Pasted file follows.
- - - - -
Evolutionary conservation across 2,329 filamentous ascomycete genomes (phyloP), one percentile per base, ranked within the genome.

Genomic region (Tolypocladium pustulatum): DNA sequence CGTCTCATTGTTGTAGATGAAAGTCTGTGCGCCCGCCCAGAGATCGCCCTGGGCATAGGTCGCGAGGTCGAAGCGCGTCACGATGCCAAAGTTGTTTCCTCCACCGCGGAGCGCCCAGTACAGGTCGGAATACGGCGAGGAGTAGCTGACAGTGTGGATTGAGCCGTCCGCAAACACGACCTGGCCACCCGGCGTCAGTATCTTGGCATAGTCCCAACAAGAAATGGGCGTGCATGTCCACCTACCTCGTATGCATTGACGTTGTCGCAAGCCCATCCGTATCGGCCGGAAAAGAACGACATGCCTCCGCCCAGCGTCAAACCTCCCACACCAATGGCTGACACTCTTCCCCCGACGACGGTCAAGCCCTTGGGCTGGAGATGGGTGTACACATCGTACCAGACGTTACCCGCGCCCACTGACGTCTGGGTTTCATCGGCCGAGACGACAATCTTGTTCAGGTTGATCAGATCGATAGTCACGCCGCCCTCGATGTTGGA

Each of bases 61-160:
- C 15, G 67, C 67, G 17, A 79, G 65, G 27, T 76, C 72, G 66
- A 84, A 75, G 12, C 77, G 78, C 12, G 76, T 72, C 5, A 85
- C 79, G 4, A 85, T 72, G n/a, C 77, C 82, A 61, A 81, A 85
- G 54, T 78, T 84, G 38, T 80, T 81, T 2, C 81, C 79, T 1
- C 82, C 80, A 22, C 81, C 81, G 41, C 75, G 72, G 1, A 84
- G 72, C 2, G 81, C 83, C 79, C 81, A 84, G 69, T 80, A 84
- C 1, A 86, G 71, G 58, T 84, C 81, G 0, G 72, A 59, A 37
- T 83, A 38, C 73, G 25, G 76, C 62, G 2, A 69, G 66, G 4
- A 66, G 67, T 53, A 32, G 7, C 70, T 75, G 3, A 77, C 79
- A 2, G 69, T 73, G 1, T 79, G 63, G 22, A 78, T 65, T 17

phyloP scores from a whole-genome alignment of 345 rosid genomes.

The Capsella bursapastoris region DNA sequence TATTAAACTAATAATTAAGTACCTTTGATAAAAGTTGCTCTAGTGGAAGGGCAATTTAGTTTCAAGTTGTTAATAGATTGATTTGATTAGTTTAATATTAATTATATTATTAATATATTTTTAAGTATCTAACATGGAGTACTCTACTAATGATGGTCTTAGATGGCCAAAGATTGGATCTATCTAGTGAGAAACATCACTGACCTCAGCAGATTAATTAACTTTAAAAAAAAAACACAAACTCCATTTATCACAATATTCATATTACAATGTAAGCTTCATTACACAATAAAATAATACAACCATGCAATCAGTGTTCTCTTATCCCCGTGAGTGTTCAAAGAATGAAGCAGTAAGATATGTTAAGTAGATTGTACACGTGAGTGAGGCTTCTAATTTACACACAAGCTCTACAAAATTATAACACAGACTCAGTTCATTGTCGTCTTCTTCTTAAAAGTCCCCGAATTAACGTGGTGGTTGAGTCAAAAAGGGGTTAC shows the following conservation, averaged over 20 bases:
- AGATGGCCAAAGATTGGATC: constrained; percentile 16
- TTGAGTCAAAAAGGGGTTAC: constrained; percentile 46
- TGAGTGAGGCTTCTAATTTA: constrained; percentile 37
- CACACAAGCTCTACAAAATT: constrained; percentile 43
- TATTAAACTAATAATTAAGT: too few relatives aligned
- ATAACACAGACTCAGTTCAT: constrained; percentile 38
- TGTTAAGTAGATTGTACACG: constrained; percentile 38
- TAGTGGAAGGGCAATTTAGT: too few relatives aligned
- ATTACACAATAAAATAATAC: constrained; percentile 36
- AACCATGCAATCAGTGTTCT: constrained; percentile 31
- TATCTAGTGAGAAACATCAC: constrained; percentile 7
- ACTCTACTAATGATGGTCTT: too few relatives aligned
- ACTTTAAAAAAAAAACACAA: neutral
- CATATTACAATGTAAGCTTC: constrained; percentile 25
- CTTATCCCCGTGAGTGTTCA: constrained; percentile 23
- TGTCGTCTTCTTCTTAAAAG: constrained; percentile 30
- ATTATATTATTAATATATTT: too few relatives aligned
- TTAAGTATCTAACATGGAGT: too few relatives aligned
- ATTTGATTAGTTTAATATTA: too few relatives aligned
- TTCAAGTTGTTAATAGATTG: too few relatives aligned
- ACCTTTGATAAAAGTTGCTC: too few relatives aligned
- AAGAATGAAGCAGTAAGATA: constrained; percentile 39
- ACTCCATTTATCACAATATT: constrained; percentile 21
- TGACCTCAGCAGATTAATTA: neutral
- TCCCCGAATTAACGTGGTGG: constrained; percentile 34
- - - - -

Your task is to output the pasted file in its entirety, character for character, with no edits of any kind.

Evolutionary conservation across 2,329 filamentous ascomycete genomes (phyloP), one percentile per base, ranked within the genome.

Genomic region (Tolypocladium pustulatum): DNA sequence CGTCTCATTGTTGTAGATGAAAGTCTGTGCGCCCGCCCAGAGATCGCCCTGGGCATAGGTCGCGAGGTCGAAGCGCGTCACGATGCCAAAGTTGTTTCCTCCACCGCGGAGCGCCCAGTACAGGTCGGAATACGGCGAGGAGTAGCTGACAGTGTGGATTGAGCCGTCCGCAAACACGACCTGGCCACCCGGCGTCAGTATCTTGGCATAGTCCCAACAAGAAATGGGCGTGCATGTCCACCTACCTCGTATGCATTGACGTTGTCGCAAGCCCATCCGTATCGGCCGGAAAAGAACGACATGCCTCCGCCCAGCGTCAAACCTCCCACACCAATGGCTGACACTCTTCCCCCGACGACGGTCAAGCCCTTGGGCTGGAGATGGGTGTACACATCGTACCAGACGTTACCCGCGCCCACTGACGTCTGGGTTTCATCGGCCGAGACGACAATCTTGTTCAGGTTGATCAGATCGATAGTCACGCCGCCCTCGATGTTGGA

Each of bases 61-160:
- C 15, G 67, C 67, G 17, A 79, G 65, G 27, T 76, C 72, G 66
- A 84, A 75, G 12, C 77, G 78, C 12, G 76, T 72, C 5, A 85
- C 79, G 4, A 85, T 72, G n/a, C 77, C 82, A 61, A 81, A 85
- G 54, T 78, T 84, G 38, T 80, T 81, T 2, C 81, C 79, T 1
- C 82, C 80, A 22, C 81, C 81, G 41, C 75, G 72, G 1, A 84
- G 72, C 2, G 81, C 83, C 79, C 81, A 84, G 69, T 80, A 84
- C 1, A 86, G 71, G 58, T 84, C 81, G 0, G 72, A 59, A 37
- T 83, A 38, C 73, G 25, G 76, C 62, G 2, A 69, G 66, G 4
- A 66, G 67, T 53, A 32, G 7, C 70, T 75, G 3, A 77, C 79
- A 2, G 69, T 73, G 1, T 79, G 63, G 22, A 78, T 65, T 17

phyloP scores from a whole-genome alignment of 345 rosid genomes.

The Capsella bursapastoris region DNA sequence TATTAAACTAATAATTAAGTACCTTTGATAAAAGTTGCTCTAGTGGAAGGGCAATTTAGTTTCAAGTTGTTAATAGATTGATTTGATTAGTTTAATATTAATTATATTATTAATATATTTTTAAGTATCTAACATGGAGTACTCTACTAATGATGGTCTTAGATGGCCAAAGATTGGATCTATCTAGTGAGAAACATCACTGACCTCAGCAGATTAATTAACTTTAAAAAAAAAACACAAACTCCATTTATCACAATATTCATATTACAATGTAAGCTTCATTACACAATAAAATAATACAACCATGCAATCAGTGTTCTCTTATCCCCGTGAGTGTTCAAAGAATGAAGCAGTAAGATATGTTAAGTAGATTGTACACGTGAGTGAGGCTTCTAATTTACACACAAGCTCTACAAAATTATAACACAGACTCAGTTCATTGTCGTCTTCTTCTTAAAAGTCCCCGAATTAACGTGGTGGTTGAGTCAAAAAGGGGTTAC shows the following conservation, averaged over 20 bases:
- AGATGGCCAAAGATTGGATC: constrained; percentile 16
- TTGAGTCAAAAAGGGGTTAC: constrained; percentile 46
- TGAGTGAGGCTTCTAATTTA: constrained; percentile 37
- CACACAAGCTCTACAAAATT: constrained; percentile 43
- TATTAAACTAATAATTAAGT: too few relatives aligned
- ATAACACAGACTCAGTTCAT: constrained; percentile 38
- TGTTAAGTAGATTGTACACG: constrained; percentile 38
- TAGTGGAAGGGCAATTTAGT: too few relatives aligned
- ATTACACAATAAAATAATAC: constrained; percentile 36
- AACCATGCAATCAGTGTTCT: constrained; percentile 31
- TATCTAGTGAGAAACATCAC: constrained; percentile 7
- ACTCTACTAATGATGGTCTT: too few relatives aligned
- ACTTTAAAAAAAAAACACAA: neutral
- CATATTACAATGTAAGCTTC: constrained; percentile 25
- CTTATCCCCGTGAGTGTTCA: constrained; percentile 23
- TGTCGTCTTCTTCTTAAAAG: constrained; percentile 30
- ATTATATTATTAATATATTT: too few relatives aligned
- TTAAGTATCTAACATGGAGT: too few relatives aligned
- ATTTGATTAGTTTAATATTA: too few relatives aligned
- TTCAAGTTGTTAATAGATTG: too few relatives aligned
- ACCTTTGATAAAAGTTGCTC: too few relatives aligned
- AAGAATGAAGCAGTAAGATA: constrained; percentile 39
- ACTCCATTTATCACAATATT: constrained; percentile 21
- TGACCTCAGCAGATTAATTA: neutral
- TCCCCGAATTAACGTGGTGG: constrained; percentile 34